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TruTV and History channel launch competition shows on wheels

By Neil Genzlinger
New York Times
  • http://media.charlotteobserver.com/smedia/2014/07/02/15/37/cyjH1.Em.138.jpeg|185
    - TRUTV
    TruTV’s “Motor City Masters,” a reality competition show, features the usual forced collaborations and simmering tensions as personalities emerge and clash.
  • http://media.charlotteobserver.com/smedia/2014/07/02/15/37/Uiigj.Em.138.jpeg|185
    - TRUTV
    The judges of “Motor City Masters” are Harald Belker, right, and Jean Jennings, center. Brooke Burns, left, hosts.

“Project Runway” begins a new season July 24 on Lifetime, but perhaps you can’t wait that long to watch high-strung contestants bitch at one another as they design something utterly frivolous, while all over the world, people are confronting real problems that have life-or-death consequences.

If so, there’s good news: Both TruTV and the History channel have new competition shows featuring designers with an inflated view of the importance of what they’re doing. But you don’t wear what these people are designing; you ride in or on it.

Last week, TruTV unveiled “Motor City Masters,” which tells two lies right off the bat. First, it’s not so much a reality show as an extended commercial for Chevrolet, and second, it takes place mostly in Los Angeles, although Detroit presumably could have used the business.

The show, on Tuesday nights, began with 10 designers who, as the weeks roll along, will face off in car design competitions, with the field being winnowed until someone is named Chevrolet’s “Motor City master” and wins $100,000.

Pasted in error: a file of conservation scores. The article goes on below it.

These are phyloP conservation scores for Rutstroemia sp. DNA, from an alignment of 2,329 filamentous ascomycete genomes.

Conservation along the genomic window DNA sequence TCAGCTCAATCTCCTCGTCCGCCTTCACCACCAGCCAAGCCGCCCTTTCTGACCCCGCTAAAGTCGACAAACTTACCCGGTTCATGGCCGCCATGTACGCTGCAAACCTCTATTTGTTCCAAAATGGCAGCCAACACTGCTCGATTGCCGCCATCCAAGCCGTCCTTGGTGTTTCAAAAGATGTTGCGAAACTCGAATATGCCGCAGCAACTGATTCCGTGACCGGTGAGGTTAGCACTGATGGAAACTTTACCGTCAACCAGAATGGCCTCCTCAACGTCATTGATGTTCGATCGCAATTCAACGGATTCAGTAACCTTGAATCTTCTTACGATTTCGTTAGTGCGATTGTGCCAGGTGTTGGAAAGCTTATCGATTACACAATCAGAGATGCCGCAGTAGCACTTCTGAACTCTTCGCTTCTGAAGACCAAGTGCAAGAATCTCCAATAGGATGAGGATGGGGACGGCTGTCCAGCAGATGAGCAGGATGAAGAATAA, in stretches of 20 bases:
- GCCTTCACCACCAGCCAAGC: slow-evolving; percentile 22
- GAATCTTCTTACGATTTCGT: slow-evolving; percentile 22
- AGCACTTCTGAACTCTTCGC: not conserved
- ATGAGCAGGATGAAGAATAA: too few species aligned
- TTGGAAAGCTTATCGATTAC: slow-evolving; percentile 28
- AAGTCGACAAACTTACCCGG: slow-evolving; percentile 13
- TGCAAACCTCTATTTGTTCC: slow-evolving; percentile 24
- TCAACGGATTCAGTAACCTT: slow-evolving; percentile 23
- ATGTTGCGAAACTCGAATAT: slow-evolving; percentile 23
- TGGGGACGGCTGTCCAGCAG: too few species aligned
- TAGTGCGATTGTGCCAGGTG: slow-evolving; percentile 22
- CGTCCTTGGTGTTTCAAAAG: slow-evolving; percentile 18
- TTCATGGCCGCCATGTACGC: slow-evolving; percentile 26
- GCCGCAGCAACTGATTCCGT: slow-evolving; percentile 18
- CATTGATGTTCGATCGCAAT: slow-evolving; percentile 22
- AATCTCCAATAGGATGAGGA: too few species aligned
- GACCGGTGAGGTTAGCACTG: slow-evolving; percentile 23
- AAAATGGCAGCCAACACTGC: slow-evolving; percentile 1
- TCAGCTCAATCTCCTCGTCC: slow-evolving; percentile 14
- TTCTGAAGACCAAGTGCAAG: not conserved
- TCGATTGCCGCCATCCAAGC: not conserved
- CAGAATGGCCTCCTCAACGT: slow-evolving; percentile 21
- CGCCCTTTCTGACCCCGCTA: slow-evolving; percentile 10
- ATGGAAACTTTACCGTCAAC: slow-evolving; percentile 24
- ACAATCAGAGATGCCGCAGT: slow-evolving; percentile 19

Chevrolet and the rest of General Motors have, of course, been struggling with an image problem lately, and in the series premiere, when the contestants were offered a choice of redesigning one of three Chevys – a Malibu, a Cruze or an Equinox – you half expected the cars to be whisked away by the recall police before the contest could even begin.

Anyway, the show features the usual forced collaborations and simmering tensions as personalities emerge and clash. It is also, let’s face it, primarily of interest to people who subscribe to car magazines, because few others will be transfixed by discussions about rocker panels or mirror size. In the end, there are only so many things you can do with four wheels with a box for passengers, and during the past century or so, most of them have already been done.

A two-wheel alternative is on Tuesdays on History: “Biker Battleground Phoenix.” Why Phoenix? Because it’s “the bike-building capital of the world,” we’re told in the premiere. Why the History channel? Who knows?

Five designers of custom motorcycles square off. Unlike the TruTV series, where the competitors begin as strangers and slowly grow to hate one another, “Biker Battleground” has enmity in the air from the start: These guys are already rivals in the narrow world of motorcycle design and dislike one another, or pretend to.

The wild-looking motorcycles they come up with are a little more exciting to look at than the cars on “Motor City Masters,” but it still takes a certain gearhead’s knowledge to get into this series. The swapping of insults is moderately entertaining, though. John Shope, one competitor, calls a rival “the Michael Bolton” of motorcycle design, “and we’re like the Motley Crue.” Ouch.

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